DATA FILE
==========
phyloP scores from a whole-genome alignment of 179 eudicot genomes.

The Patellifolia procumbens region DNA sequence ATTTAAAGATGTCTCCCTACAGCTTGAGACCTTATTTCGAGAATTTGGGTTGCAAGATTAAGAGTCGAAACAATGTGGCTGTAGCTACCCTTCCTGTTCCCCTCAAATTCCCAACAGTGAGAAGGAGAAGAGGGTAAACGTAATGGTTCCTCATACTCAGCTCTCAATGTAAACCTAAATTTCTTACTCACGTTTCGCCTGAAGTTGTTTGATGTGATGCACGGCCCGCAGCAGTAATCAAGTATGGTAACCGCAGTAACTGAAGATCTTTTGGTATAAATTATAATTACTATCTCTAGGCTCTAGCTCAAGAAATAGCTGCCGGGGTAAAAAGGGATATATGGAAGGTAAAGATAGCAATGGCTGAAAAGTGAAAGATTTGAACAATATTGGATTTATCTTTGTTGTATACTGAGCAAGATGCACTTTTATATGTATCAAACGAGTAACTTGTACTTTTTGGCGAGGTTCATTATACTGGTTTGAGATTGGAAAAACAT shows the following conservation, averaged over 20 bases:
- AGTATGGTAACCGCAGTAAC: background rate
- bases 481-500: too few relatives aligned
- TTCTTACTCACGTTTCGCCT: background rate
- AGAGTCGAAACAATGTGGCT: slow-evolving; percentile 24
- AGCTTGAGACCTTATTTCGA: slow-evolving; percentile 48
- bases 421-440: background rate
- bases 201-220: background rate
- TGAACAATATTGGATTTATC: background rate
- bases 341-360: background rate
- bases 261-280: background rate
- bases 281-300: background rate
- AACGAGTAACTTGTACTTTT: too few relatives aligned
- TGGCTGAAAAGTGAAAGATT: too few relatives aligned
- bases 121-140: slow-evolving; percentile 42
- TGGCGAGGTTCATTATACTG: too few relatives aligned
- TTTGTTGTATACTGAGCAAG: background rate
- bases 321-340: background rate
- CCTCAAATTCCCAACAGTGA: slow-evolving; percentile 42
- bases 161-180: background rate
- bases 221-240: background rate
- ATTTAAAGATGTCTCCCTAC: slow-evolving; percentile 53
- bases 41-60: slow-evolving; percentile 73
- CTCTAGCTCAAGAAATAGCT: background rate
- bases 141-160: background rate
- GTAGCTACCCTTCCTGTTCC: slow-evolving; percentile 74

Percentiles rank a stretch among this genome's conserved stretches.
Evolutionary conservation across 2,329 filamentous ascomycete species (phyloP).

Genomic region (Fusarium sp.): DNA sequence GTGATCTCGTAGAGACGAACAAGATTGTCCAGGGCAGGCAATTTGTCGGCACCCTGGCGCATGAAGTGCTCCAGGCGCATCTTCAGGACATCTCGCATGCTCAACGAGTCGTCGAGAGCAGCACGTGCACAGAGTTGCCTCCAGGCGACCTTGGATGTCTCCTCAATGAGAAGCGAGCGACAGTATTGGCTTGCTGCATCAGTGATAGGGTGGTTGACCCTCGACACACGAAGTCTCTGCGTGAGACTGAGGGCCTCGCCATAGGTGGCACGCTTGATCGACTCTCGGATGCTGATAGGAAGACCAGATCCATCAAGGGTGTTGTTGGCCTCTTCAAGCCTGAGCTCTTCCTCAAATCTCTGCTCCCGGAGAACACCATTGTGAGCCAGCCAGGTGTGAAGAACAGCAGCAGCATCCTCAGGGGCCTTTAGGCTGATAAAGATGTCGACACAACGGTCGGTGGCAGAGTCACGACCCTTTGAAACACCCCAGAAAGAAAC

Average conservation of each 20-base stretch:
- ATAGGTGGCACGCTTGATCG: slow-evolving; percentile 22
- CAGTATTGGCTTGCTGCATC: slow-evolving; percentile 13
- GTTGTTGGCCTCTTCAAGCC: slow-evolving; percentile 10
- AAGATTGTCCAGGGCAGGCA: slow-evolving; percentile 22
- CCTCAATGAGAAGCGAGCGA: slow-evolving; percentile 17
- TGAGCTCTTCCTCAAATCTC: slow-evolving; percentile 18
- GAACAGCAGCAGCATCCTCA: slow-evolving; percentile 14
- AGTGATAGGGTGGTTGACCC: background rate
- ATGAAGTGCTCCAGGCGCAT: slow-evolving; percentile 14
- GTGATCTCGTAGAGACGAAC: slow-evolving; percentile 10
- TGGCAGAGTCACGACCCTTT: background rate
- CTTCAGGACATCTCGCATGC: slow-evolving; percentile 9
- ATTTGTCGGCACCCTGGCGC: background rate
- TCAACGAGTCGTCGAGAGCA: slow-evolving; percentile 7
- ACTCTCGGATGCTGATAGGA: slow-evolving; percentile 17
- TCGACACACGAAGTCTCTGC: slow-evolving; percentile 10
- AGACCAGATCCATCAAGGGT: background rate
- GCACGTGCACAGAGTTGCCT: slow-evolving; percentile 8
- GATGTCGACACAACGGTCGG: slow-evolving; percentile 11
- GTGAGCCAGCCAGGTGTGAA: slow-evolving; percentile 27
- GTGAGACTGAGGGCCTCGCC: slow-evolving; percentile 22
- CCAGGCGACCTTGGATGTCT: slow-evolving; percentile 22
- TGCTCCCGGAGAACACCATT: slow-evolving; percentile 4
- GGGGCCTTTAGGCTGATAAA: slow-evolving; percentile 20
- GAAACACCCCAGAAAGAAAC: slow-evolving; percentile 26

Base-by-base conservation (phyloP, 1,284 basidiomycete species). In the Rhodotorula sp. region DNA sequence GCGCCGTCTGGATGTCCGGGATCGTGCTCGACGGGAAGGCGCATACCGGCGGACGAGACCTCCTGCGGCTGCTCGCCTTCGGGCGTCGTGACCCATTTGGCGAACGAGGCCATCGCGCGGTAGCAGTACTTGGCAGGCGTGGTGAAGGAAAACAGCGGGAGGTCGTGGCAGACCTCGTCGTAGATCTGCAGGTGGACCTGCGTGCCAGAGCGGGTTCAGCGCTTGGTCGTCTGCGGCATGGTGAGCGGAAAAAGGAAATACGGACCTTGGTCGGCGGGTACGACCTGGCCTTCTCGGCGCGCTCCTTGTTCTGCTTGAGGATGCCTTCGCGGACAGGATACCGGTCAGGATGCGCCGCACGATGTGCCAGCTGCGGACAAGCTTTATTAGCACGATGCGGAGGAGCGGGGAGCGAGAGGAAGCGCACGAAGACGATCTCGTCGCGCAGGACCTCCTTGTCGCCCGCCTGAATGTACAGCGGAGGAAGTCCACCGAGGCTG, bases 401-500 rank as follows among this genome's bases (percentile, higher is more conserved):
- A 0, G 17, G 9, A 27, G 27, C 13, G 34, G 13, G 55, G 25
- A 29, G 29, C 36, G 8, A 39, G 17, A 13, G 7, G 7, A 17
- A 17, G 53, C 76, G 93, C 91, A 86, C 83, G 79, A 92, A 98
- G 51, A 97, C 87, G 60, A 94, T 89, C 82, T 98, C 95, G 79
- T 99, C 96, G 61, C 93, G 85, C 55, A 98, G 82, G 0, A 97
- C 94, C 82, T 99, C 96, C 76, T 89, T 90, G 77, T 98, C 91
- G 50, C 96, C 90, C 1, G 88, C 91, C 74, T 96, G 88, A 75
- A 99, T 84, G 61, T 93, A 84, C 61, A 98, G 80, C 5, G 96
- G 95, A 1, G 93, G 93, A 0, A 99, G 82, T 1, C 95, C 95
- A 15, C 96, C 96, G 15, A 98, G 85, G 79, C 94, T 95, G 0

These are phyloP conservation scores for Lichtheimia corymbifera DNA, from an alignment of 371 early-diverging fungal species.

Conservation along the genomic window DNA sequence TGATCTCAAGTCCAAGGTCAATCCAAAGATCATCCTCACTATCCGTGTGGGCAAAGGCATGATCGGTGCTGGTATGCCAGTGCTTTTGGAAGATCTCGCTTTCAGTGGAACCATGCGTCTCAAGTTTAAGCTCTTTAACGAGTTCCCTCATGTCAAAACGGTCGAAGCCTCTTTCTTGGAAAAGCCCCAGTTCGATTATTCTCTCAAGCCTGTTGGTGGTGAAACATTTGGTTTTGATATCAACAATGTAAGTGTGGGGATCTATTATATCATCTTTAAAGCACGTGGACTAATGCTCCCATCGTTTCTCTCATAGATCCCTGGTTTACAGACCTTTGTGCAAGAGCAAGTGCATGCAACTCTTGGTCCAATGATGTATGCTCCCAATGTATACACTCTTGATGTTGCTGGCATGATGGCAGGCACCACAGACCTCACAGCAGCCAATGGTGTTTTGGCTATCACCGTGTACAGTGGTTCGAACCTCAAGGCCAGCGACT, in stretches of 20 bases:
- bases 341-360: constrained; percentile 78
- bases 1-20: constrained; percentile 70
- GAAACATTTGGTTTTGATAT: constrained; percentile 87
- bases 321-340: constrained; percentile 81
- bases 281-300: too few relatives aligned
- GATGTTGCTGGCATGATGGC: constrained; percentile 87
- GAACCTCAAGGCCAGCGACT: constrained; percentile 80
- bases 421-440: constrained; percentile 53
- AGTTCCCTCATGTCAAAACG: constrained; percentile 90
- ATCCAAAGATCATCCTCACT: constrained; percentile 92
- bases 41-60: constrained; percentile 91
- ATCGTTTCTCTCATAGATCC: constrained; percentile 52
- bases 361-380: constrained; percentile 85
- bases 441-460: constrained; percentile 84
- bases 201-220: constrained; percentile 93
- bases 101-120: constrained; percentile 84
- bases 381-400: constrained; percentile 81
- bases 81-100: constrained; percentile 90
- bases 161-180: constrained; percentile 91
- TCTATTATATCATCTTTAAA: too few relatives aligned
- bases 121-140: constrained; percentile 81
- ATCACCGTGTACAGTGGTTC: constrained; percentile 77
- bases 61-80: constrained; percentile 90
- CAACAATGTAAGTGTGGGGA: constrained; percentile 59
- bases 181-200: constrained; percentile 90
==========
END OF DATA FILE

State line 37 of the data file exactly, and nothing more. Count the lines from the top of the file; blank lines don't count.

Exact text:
- TGAGCTCTTCCTCAAATCTC: slow-evolving; percentile 18